U.S. Sen. Susan Collins, R-Maine, is praising a recent decision by the Department of Commerce that allows the Verso mill in Jay to reach a settlement with the Canadian paper industry.

Earlier this year, Verso Corp., owner of the paper mill in Jay, entered into an agreement with Canadian paper producers that might well net the company $42 million. According to a March 20 filing with the Securities and Exchange Commission, Verso struck a deal with Port Hawkesbury Paper Limited Partnership and Irving Paper Limited, both producers of glossy supercalendered paper, that could result in the return of import taxes paid by the companies. Verso could receive up to $42 million of the total return.

According to a filing with the Commerce Department, the department agreed to revoke the countervailing duty retroactively to August 2015.

“This announcement is great news for Verso and its Jay mill, a cornerstone of Franklin County’s economy, as well as for the hundreds of hard-working employees in Jay,” Collins said in a statement. “I commend the Canadians and Verso for their good-faith negotiations, which will help ensure a bright future for Verso and the Jay mill, leading to greater investment and ultimately the creation of more jobs.”

A spokesman for Verso Inc. did not respond to a request for comment Friday.

According to Collins’ office, the duties were imposed in 2015 on the Canadian imports. But in 2018 Verso, the last remaining U.S. producer of supercalendered paper, filed a request with the Department of Commerce indicating its circumstances have changed to “no interest” when it comes to the glossy paper. With that request came another for Commerce to revoke a countervailing duty order that was issued Dec. 10, 2015, taxing the glossy paper imported from Canada by Port Hawkesbury and Irving Paper at nearly 20 percent. Specifically, Verso asked that the order be revoked retroactively to Aug. 3, 2015.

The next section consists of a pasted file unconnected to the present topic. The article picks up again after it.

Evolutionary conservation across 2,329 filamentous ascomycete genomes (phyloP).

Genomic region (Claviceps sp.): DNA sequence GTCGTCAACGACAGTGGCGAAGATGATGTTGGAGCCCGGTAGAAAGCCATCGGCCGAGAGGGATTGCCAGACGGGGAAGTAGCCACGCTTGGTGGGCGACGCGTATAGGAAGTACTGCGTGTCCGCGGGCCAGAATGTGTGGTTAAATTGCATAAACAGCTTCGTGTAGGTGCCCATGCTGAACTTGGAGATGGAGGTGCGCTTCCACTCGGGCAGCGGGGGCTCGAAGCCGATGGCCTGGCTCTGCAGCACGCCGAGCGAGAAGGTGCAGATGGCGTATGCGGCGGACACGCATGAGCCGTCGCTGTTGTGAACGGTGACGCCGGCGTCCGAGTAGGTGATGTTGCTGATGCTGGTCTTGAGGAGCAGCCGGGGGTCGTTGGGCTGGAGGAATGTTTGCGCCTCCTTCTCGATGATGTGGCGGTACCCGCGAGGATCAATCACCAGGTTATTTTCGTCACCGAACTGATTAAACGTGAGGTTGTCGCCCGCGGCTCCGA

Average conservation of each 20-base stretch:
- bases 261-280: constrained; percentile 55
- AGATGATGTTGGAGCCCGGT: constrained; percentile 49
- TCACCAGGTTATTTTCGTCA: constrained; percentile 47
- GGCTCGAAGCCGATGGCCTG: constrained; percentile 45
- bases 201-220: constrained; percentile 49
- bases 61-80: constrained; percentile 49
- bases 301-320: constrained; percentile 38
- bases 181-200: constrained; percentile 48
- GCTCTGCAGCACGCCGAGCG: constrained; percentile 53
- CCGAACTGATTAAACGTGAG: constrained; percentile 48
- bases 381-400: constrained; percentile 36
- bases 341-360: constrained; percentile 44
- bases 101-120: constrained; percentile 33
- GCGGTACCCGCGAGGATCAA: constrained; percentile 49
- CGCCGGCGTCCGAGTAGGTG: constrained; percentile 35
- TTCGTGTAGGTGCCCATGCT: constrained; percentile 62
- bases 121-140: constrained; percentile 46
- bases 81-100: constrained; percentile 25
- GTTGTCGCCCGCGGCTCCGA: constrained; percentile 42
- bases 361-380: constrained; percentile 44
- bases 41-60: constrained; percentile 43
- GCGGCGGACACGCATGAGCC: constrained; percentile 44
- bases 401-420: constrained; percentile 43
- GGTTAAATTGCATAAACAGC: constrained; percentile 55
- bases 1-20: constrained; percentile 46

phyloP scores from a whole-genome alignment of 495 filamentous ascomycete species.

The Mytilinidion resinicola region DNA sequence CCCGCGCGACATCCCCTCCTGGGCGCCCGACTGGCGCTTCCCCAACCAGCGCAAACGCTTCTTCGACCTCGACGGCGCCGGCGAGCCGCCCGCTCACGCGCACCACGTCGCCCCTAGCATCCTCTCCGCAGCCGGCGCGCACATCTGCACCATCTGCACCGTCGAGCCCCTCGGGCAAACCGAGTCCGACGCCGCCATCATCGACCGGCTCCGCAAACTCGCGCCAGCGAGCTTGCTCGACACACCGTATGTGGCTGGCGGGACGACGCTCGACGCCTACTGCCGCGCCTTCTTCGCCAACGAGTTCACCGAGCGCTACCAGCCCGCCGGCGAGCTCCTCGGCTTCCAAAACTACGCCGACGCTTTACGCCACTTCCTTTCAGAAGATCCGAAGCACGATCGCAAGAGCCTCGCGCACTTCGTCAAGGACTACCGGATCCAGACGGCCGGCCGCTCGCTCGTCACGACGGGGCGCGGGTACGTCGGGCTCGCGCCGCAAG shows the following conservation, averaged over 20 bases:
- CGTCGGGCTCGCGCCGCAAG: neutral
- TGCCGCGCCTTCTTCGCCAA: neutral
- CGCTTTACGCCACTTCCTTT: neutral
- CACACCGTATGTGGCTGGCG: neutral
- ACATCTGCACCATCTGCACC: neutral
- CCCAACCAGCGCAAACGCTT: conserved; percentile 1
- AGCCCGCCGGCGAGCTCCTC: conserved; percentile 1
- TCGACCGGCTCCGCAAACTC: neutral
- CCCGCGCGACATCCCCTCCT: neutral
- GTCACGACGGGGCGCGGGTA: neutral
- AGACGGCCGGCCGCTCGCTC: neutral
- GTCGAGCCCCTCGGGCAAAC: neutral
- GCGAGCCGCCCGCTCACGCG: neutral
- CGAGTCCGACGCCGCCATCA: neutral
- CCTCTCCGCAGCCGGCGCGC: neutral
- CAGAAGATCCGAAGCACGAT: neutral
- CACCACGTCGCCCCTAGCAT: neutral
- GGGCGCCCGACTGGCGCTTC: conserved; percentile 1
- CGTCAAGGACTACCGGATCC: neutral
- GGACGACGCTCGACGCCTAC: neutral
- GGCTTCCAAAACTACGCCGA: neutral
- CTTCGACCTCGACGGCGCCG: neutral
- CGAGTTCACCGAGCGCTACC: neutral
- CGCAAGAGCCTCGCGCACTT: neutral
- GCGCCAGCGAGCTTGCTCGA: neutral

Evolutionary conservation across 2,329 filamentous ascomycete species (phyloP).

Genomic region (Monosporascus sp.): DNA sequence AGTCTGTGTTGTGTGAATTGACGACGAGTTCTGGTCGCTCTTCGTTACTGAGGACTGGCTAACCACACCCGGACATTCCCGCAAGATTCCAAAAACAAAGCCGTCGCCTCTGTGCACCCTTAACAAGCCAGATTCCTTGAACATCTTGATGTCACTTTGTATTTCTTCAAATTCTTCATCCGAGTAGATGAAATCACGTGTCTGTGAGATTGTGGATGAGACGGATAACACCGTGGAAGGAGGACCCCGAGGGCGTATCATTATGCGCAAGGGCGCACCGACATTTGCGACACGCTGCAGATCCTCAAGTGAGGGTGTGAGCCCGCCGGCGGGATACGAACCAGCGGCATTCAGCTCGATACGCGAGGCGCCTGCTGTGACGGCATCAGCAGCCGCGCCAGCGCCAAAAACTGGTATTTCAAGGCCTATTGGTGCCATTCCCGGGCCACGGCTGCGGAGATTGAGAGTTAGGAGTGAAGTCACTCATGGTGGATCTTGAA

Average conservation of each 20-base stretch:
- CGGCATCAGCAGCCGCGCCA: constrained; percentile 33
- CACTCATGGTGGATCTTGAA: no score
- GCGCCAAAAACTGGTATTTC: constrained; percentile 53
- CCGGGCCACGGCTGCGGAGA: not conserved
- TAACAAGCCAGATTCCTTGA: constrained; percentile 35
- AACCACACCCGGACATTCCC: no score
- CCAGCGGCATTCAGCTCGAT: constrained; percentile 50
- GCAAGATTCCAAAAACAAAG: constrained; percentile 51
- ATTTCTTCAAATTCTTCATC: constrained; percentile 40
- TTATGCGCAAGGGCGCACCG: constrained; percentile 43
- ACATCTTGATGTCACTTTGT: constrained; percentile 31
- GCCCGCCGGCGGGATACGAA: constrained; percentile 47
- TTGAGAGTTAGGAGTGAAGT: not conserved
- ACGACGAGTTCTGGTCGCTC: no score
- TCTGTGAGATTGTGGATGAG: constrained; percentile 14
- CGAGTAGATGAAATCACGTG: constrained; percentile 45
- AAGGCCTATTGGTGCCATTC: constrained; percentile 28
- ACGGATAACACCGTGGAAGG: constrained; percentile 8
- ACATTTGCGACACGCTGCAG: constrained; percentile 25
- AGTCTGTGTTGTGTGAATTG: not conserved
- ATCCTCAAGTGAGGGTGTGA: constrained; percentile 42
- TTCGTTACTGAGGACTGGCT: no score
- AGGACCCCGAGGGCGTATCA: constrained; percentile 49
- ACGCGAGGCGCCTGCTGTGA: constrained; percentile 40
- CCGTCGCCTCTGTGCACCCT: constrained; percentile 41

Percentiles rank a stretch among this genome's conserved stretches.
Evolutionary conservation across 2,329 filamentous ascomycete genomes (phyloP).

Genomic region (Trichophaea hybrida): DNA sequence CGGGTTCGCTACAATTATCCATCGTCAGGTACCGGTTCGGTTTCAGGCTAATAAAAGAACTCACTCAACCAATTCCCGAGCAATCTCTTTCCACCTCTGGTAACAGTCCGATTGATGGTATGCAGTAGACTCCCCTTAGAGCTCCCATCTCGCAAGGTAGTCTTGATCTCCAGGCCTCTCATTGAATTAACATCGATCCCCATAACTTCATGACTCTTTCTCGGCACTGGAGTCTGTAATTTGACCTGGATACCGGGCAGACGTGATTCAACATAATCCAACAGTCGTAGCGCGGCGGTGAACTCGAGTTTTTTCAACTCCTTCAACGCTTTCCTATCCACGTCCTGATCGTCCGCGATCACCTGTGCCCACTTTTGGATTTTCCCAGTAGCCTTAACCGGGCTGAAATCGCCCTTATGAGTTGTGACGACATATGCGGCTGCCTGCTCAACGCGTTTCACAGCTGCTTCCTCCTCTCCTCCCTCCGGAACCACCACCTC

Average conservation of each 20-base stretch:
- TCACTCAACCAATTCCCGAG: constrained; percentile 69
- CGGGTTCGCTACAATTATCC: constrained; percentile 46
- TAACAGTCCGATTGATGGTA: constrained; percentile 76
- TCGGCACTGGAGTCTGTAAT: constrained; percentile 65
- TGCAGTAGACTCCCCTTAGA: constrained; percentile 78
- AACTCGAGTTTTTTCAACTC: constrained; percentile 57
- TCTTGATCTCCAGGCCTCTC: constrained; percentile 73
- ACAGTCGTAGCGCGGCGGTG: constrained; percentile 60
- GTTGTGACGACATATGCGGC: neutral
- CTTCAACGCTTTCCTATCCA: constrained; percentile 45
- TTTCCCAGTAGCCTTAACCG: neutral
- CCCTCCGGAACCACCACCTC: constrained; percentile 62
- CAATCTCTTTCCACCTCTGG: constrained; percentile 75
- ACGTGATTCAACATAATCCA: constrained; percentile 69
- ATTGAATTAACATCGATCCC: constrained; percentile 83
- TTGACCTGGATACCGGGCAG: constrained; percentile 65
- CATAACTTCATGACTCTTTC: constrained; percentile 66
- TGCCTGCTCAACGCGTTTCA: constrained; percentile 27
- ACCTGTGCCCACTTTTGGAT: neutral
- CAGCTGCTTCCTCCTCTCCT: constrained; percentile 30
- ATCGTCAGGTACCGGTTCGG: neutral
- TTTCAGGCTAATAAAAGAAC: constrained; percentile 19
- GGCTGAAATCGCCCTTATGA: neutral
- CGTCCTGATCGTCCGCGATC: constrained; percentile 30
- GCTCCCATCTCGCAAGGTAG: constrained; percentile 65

A countervailing duty is an import tax imposed on goods to prevent dumping or to counter export subsidies. In 2015 it was determined that glossy paper produced by several Canadian paper companies was being subsidized.

Ironically, the import taxes the Canadian companies paid were meant to make the price of American glossy paper competitive.

The tariffs were put in place to “offset the impact of Canadian subsidies paid to Canadian producers” and to help U.S. companies, a Verso spokesman said this spring. “However, injurious Canadian (supercalendered) imports continue to enter the United States, even with the tariffs, and imports from other non-U.S. SC producers which are not subject to the tariffs have increased.

“These factors offset the benefits of the tariffs to Verso,” the spokesman said.

According to a news release from Collins’ office, Verso will now be able to reinvest in domestic operations.

According to the Commerce filing, dated July 5, Verso expressed in March “a lack of interest” in the existing duties enforcement and requested the revocation. It went on to say all parties agreed to the outcome.

“We will instruct U.S. Customs and Border Protection to discontinue the suspension of liquidation and the collection of cash deposits of estimated countervailing duties, to liquidate all unliquidated entries that were entered on or after Aug. 3, 2015, without regard to countervailing duties, and to refund all CVD cash deposits on all such merchandise, with applicable interest,” the filing reads.

The order covers all supercalendered paper regardless of weight, brightness, opacity, smoothness, or grade, and whether it is in rolls or sheets.

According to an earlier filing with the SEC, Mudrick Capital Management L.P. made four transactions from Jan. 3 to Jan. 12. At the time of the sales, the price of a share had risen to nearly $17, up from a low of just over $3.

Verso closed on Friday at $20.89, down 0.096 percent.

Colin Ellis can be contacted at 861-9253 or at:

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